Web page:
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Re: mapping data
On Tue, 9 Dec 2003, Russ Ross wrote:
> One of the barriers to using lightweight languages for many
> low-level tasks is the difficulty in interfacing with data from an
> outside source. C is pretty good at this since you can define a
> data structure (including C's union types) and map it to memory that
> came from anywhere. I'm curious about other solutions to this
> problem, particularly in integrating with the type systems of high
> level languages.
The obvious answer to your question is to point at virtual machines that
have a higher-level semantics than the CPU, like .NET or Parrot. By
targeting a common virtual machine, different language implementations
don't have to reinvent high-level concepts, and therefore they don't end
up reinventing them in incompatible ways. So interoperability is simple.
In fact, C is a degenerate case of this -- it happens to use the CPU
itself as its VM, and since all language implementations have to translate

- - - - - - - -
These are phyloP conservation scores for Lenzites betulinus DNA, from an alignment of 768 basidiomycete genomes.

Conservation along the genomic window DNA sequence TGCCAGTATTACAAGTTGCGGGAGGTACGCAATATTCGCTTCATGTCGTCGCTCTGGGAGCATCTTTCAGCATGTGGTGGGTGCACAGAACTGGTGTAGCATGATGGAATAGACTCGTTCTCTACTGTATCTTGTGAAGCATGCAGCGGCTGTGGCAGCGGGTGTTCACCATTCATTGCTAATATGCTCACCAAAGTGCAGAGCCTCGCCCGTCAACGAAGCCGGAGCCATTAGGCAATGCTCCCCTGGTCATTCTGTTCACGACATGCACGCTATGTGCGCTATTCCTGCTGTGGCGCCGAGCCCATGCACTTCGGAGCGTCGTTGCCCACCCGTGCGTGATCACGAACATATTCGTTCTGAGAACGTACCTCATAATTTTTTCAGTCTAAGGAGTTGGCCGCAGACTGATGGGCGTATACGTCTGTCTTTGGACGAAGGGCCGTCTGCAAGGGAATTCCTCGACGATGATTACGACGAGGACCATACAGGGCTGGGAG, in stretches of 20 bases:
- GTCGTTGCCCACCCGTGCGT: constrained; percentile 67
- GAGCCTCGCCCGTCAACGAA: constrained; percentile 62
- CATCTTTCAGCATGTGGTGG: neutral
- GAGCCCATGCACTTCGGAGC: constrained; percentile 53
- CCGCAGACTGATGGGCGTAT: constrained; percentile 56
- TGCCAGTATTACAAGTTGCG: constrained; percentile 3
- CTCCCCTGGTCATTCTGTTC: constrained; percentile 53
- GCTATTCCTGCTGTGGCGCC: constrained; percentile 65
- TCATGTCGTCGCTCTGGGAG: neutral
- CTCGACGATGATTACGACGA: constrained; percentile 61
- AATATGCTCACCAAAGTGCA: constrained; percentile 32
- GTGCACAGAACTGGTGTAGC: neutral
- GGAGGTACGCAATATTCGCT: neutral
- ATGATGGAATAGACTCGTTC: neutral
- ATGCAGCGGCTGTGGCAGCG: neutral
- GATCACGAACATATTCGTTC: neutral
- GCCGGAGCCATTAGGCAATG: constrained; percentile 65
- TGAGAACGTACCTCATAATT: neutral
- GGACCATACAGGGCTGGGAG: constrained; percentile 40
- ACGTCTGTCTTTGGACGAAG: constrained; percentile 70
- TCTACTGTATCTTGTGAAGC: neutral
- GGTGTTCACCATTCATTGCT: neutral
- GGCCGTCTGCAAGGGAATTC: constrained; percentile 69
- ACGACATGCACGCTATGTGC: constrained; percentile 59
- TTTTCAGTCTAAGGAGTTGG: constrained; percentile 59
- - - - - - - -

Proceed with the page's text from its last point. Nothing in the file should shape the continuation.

into machine code eventually, C can interoperate with them at that level.
Machine code is C's "native language", as it were.
However it sounds like you want some kind of procedural mechanism, or
static type-system, that will let one language "understand" how to work
with other another language, *in place*. I think the problem with this
idea is that you're conflating the idea of the language itself with the
language's implementation. These two things live at different levels, and
in order to explain one from within the other, you'd have to combine the
levels in a way that would seriously impact issues of separation of
I'll elaborate. Obviously a single language can have many
implementations, and each implementation will probably make different
design decisions about how to represent program structures at runtime.
So a program in a given language doesn't necessarily even know how *it*
will be represented at runtime, unless it knows what implementation it
will be run on. In order to explain how to interoperate at the binary
level, you'd have to introduce some concept of a machine model
*underlying* the language -- and not just a single underlying model, but
many, depending on the language implementation and the hardware
So the question is kind of equivalent to asking whether anybody has done
any research into extending the HTTP protocol so that it can explain how
to interoperate between TCP/IP and AppleTalk. I'm not saying it can't be
done, just that it may not be a good idea.